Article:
By Jen Kinney.
San Diego boasts about 500 pieces of public art in its collection but because of the way the city funds those works, they’re unequally distributed across neighborhoods and often difficult for the public to access, reports Voice of San Diego. As part of a series focused on the city’s public art, the publication has mapped San Diego’s entire collection of sculptures, paintings, installations, and other artworks and taken a look at the percent-for-art policy that largely determines where they are located.
While the majority of the city’s artworks are donated, the percent-for-art policy funds the creation of new pieces. That sees a small percentage of the costs of new public and private development going to new public artworks. Developers of private projects have the option of installing new works onsite, or paying a fee into the city’s public art fund. For new public development projects like libraries and water treatment plants, though, pieces paid for by the percent-for-art policy must be located on the premises.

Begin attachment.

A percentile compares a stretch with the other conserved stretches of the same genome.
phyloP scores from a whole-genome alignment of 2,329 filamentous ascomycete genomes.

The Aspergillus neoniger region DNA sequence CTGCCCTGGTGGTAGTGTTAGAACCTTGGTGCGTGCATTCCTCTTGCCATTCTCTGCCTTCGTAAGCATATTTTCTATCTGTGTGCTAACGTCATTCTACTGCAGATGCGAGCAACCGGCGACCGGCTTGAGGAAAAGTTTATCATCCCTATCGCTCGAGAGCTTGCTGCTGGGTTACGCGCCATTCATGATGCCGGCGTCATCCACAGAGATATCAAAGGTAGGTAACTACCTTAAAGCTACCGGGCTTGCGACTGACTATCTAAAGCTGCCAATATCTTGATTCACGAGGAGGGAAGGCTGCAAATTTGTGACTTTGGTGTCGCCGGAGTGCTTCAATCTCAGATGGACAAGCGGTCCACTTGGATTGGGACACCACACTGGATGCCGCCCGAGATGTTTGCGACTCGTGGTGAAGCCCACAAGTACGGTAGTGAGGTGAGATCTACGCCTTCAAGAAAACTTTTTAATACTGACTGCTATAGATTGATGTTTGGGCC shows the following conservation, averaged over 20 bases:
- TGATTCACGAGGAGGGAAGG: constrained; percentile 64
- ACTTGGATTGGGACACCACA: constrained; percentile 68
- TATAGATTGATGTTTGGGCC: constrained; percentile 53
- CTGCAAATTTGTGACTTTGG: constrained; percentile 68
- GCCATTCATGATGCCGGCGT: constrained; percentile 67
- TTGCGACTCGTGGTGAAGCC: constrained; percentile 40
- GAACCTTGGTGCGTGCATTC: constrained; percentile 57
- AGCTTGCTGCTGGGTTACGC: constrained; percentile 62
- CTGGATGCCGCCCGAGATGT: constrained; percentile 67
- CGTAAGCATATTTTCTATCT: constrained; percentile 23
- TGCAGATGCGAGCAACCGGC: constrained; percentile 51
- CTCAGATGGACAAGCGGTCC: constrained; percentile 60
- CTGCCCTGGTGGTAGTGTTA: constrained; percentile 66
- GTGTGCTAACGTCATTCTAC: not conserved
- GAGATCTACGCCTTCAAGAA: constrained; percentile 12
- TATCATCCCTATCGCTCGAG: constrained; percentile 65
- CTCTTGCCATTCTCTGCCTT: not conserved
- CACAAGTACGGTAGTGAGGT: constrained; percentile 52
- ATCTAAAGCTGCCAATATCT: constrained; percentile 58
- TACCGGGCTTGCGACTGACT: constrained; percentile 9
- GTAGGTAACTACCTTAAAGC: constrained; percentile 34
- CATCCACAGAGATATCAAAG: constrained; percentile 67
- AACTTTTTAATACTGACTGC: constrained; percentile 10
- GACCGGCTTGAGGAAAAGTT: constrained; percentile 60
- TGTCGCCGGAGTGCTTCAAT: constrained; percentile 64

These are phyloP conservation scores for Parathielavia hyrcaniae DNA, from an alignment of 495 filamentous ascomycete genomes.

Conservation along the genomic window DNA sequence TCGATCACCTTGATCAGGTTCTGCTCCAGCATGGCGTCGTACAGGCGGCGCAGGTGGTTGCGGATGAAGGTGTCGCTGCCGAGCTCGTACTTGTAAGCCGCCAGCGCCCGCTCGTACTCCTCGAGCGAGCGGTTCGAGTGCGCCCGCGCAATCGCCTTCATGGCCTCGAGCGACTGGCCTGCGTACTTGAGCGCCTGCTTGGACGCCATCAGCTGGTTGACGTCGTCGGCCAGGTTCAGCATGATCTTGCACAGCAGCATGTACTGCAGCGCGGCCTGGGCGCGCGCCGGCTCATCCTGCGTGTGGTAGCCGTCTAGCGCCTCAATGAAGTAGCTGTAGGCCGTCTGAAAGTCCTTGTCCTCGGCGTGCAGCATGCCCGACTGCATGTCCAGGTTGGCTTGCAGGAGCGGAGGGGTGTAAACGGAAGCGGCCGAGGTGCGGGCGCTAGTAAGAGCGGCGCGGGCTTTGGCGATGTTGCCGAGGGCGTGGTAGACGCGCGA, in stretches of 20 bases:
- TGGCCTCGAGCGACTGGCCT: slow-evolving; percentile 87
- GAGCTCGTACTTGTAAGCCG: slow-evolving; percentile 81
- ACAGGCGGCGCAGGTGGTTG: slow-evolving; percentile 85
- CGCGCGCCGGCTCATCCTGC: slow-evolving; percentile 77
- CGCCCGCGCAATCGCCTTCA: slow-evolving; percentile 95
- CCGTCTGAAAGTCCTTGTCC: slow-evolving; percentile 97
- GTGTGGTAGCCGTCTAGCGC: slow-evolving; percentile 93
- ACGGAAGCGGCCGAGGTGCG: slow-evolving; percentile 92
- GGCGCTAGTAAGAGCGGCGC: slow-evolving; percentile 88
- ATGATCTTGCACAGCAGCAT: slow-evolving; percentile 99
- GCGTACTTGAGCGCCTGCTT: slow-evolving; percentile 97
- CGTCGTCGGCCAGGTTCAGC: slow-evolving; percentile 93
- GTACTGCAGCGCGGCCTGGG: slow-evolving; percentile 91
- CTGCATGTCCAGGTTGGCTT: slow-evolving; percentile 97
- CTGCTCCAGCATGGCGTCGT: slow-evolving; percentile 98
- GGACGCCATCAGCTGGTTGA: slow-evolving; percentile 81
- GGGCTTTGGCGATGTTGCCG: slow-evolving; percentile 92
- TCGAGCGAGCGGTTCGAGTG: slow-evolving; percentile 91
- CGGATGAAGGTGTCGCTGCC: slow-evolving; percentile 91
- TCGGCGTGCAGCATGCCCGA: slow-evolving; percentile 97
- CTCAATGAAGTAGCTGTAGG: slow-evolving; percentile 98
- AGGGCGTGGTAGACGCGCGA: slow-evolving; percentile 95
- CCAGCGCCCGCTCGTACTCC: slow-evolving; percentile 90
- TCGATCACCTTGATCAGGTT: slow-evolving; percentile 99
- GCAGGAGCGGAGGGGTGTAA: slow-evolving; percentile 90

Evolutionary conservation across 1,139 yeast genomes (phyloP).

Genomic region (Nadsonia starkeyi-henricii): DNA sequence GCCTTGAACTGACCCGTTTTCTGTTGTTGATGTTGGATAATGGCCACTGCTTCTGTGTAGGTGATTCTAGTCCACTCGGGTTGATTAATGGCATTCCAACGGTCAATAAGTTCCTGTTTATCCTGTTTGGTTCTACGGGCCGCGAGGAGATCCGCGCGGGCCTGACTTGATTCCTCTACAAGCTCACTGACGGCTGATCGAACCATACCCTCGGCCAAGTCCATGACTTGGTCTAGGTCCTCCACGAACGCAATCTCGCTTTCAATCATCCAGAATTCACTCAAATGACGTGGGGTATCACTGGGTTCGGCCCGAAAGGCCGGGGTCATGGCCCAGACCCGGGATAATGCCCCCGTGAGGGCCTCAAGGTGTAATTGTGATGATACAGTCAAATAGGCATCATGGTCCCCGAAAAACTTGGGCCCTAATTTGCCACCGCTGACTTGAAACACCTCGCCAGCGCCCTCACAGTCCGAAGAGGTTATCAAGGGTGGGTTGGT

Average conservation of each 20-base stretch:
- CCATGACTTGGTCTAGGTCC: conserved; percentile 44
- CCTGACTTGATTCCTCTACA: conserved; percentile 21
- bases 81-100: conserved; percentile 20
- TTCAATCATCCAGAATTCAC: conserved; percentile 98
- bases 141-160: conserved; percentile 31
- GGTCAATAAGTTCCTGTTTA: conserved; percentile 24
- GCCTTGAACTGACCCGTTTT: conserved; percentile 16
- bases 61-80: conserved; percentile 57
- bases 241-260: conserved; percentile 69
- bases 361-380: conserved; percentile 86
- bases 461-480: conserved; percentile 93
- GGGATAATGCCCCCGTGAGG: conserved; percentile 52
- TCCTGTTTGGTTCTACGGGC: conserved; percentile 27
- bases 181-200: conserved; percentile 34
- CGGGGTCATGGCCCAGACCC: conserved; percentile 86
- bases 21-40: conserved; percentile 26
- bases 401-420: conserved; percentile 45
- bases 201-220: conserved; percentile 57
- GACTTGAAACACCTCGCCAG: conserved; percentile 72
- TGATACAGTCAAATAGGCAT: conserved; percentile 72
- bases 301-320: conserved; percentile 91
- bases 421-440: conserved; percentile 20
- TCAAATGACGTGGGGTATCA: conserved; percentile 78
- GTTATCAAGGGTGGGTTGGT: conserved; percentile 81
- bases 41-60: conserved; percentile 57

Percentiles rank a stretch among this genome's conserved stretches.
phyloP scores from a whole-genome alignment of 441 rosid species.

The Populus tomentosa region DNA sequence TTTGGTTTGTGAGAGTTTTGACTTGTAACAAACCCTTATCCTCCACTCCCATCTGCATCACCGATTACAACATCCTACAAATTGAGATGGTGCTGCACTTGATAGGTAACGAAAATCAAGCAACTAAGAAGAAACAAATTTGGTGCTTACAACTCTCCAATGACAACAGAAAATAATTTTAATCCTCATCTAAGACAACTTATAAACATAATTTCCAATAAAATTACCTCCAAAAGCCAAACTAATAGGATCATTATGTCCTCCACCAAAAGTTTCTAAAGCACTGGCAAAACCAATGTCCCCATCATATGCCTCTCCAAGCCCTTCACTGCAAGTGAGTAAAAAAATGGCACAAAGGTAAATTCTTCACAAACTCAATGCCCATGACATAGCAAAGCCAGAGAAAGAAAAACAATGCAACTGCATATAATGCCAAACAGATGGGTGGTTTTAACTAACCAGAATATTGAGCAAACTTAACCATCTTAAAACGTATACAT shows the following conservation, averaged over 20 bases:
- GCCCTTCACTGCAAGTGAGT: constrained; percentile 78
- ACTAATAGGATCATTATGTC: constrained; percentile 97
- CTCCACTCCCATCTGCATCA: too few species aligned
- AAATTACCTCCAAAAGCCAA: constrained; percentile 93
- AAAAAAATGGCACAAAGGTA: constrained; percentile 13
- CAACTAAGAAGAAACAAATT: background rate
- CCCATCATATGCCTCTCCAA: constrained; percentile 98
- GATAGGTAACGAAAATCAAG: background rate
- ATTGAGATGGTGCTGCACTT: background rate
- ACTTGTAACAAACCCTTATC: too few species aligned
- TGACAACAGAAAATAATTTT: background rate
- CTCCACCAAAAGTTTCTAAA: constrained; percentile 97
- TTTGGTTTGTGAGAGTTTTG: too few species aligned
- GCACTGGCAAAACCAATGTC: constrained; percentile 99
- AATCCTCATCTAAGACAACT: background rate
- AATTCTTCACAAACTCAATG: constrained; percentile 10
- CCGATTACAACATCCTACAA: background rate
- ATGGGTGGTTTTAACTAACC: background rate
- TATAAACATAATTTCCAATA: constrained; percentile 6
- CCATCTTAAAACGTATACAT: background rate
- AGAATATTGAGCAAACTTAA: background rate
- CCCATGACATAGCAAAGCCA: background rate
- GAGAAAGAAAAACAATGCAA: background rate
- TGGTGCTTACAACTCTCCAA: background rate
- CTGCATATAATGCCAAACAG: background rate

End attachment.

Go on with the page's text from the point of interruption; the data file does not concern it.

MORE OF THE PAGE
Voice of San Diego reports that both of these mechanisms have contributed to unequal distribution and difficult access. Reporter Kinsee Morlan writes, “Neighborhoods with new public and private projects get the public art that comes with them. Neighborhoods historically overlooked by developers don’t get new projects or art.”
And the requirement that percent-for-art pieces funded by public projects be located on site has resulted in artworks that a typical city resident can’t view without an appointment. At least a dozen of the pieces in the city’s collection are located at water plants or pump stations, where access has been heavily restricted since 9/11. Individuals need to contact the city’s communications department and pass security measures in order to even set up an appointment.